Technological advancements take time. Look at all you can do on iPhone X. DSLR-like HDR photography, 4K video with slow-motion and time-lapse. Those capabilities dwarf what iPhone could do way back 2007.
Now, look at your television. For a variety of reasons, most of what you see on broadcast TV is 720p or 1080i, but it’s still digital and still HD (high definition). Some of the TVs you see in Walmart, Best Buy and elsewhere these days are 4K and UHD. While some 4K content is available, it is not common, and those televisions simply upscale traditional broadcast TV signals and cable TV programming.
1080p, 4K, and UHD are merely steps to the next video plateau, which is 4K HDR. Now you can see why Apple waited so long to upgrade Apple TV to handle 4K. 4K and HDR is kinda sorta mostly here already but more is on the way, yet it isn’t the most common standard, and won’t be for a few years. 4K HDR televisions are dropping in price, and more 4K HDR programming is making its way to your television.
Apple TV 4K with HDR tells us where the future will be. Yes, 4K HDR will be a plateau we will sit on for a few years, and it will remain such until content is generated at the next level, likely 8K, and that will take a few years.
Unfortunately, what is happening in television is nothing short of a massive sea change from commonality– everything video looked the same on nearly every device– to fragmentation, where we have many different devices that display video– not just traditional television fare– with many different levels of content.
My iPhone X can display HDR content but not in 4K. Yet, the last three iPhone models– iPhone 7 and 7 Plus, iPhone 8 and 8 Plus, and iPhone X, can capture video in 4K which can be displayed on 4K television screens.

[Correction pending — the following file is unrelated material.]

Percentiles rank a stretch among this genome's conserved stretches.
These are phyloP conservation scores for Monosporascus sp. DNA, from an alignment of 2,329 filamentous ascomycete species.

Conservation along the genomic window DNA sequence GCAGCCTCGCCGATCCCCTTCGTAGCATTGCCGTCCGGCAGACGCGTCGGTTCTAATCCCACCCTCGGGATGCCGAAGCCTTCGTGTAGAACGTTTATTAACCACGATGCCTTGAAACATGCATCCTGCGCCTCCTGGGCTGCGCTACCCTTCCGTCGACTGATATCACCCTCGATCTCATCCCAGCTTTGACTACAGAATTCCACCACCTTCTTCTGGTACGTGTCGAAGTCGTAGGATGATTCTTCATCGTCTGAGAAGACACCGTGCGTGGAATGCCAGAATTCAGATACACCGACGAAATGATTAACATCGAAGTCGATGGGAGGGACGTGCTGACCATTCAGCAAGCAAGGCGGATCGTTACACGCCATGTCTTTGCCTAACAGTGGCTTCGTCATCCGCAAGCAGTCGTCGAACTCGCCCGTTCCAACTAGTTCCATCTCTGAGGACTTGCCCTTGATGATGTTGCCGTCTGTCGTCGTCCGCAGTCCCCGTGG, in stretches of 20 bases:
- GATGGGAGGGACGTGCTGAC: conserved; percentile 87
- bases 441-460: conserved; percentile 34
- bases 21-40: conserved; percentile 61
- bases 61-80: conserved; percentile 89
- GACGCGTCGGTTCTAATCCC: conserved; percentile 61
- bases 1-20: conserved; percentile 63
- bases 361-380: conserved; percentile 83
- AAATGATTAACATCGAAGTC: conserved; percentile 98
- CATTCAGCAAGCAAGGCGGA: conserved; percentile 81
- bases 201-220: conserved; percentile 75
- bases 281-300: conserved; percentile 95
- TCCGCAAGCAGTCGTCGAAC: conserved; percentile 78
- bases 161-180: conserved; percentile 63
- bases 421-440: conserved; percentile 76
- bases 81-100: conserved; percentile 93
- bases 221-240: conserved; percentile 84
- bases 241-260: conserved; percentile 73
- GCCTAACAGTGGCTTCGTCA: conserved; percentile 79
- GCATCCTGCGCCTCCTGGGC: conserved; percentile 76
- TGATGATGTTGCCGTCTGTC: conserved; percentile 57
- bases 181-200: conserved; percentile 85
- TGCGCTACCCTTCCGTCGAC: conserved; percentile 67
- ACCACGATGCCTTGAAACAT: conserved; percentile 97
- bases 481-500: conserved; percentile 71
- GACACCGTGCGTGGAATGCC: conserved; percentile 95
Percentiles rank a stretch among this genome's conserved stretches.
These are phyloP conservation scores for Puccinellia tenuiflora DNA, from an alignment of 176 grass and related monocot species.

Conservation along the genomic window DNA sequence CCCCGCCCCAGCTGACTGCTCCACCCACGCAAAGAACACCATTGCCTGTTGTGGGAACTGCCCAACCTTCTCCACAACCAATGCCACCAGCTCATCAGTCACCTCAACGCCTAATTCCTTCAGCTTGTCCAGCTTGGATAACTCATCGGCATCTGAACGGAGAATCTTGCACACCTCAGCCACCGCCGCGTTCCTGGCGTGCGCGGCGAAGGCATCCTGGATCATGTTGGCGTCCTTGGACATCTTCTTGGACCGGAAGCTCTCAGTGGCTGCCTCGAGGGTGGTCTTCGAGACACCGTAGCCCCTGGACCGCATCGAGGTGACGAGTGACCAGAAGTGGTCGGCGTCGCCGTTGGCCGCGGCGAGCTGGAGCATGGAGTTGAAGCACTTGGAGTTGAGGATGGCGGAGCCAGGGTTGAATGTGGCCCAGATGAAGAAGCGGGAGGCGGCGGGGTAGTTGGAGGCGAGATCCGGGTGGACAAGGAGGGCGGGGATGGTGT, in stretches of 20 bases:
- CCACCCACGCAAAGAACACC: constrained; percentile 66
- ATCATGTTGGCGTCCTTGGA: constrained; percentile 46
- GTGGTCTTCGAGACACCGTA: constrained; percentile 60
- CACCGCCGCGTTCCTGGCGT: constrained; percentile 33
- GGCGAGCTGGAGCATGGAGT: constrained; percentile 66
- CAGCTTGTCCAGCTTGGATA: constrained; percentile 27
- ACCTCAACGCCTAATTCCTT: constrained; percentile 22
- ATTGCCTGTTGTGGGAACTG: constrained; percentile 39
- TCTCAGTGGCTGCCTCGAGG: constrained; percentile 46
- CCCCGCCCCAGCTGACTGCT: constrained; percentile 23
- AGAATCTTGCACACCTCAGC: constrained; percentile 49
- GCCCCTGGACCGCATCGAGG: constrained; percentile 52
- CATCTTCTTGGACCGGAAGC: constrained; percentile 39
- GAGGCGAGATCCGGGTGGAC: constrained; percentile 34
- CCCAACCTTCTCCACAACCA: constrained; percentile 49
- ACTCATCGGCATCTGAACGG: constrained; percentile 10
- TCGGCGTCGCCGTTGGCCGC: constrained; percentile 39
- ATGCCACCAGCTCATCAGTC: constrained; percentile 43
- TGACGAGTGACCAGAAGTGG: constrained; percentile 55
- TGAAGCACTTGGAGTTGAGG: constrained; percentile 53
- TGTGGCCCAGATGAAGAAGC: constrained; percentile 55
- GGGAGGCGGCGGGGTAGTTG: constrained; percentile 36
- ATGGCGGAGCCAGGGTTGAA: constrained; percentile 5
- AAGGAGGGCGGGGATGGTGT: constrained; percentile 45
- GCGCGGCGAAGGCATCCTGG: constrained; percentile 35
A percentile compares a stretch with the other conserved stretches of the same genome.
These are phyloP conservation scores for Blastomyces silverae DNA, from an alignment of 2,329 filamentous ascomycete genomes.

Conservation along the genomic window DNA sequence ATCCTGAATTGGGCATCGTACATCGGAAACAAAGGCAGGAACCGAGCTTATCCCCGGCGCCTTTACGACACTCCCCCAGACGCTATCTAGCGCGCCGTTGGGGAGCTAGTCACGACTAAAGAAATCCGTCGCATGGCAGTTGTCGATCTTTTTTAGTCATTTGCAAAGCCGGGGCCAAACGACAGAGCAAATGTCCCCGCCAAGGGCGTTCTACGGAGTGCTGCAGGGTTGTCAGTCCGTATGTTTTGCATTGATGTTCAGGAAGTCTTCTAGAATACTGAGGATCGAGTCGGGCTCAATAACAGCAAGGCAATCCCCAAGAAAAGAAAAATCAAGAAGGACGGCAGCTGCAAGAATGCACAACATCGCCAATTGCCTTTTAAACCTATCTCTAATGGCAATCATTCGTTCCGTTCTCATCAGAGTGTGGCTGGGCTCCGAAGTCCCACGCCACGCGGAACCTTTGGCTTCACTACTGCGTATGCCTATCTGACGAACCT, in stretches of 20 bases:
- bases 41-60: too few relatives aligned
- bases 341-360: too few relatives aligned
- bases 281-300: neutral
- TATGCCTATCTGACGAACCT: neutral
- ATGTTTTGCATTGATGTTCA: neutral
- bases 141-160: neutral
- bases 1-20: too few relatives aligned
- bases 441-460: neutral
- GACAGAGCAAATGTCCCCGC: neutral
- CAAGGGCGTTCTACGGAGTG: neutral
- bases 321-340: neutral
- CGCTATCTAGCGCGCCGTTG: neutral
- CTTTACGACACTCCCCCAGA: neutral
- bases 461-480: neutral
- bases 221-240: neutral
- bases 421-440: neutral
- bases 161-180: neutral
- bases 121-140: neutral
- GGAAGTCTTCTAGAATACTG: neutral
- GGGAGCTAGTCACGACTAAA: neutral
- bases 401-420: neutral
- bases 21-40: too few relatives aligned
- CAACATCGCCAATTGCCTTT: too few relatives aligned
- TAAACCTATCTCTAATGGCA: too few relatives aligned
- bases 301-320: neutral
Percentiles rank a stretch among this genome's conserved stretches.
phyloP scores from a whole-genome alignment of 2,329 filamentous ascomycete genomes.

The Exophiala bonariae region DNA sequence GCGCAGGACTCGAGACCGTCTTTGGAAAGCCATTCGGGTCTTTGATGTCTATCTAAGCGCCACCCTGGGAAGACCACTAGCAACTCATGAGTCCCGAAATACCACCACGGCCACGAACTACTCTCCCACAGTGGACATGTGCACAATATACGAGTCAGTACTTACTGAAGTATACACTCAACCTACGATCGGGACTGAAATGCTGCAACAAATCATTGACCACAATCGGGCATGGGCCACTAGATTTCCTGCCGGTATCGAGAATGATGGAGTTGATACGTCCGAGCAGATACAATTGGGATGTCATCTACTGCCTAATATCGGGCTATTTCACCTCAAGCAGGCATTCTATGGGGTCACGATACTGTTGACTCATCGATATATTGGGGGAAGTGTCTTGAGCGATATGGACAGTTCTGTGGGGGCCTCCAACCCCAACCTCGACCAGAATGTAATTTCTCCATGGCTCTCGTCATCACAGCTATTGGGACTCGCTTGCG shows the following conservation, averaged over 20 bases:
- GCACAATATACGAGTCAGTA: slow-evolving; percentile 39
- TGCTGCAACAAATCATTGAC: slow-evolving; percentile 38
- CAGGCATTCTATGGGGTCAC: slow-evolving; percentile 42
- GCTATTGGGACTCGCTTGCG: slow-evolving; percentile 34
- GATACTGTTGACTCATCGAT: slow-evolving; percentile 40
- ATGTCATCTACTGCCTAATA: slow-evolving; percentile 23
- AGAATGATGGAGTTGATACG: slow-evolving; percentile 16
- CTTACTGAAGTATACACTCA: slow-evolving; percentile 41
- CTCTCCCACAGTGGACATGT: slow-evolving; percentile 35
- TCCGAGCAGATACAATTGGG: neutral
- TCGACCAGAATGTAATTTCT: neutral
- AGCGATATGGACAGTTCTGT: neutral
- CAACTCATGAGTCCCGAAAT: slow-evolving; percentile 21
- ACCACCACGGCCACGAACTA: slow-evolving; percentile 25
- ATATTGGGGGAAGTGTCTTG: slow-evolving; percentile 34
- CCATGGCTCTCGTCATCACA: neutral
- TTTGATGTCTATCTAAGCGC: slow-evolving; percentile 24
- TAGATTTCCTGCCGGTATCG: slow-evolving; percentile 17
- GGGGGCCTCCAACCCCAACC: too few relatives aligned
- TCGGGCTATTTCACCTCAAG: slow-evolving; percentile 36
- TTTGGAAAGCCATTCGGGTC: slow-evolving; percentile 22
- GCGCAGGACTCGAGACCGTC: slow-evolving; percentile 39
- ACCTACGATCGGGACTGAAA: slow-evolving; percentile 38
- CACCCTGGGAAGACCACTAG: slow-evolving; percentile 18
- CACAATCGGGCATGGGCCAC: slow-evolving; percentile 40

Step by step, with many steps overlapping previous and future steps, Apple is moving the entire smartphone and tablet industry– and television– toward the next plateau; 4K and HDR. Along the way will be various levels of video quality, but already 4K HDR televisions are available, YouTube and Vimeo have 4K HDR video content. So do Amazon and Netflix, and more online streaming content is on the way.
These changes in distribution, video quality, and sources represent a sea change in both the technology industry and traditional media. I’m not sure how far we can advance the state of content art beyond 4K HDR– is it just diminishing returns after that? For all the nattering nabobs of negativism about the company’s slow walk of some technology, Apple is a leading actor in the change and uniquely positioned to drive change toward 4K HDR with devices, content creation (Final Cut Pro will be 4K and HDR in a future version; can 4K Mac notebook screens be far behind?), and distribution.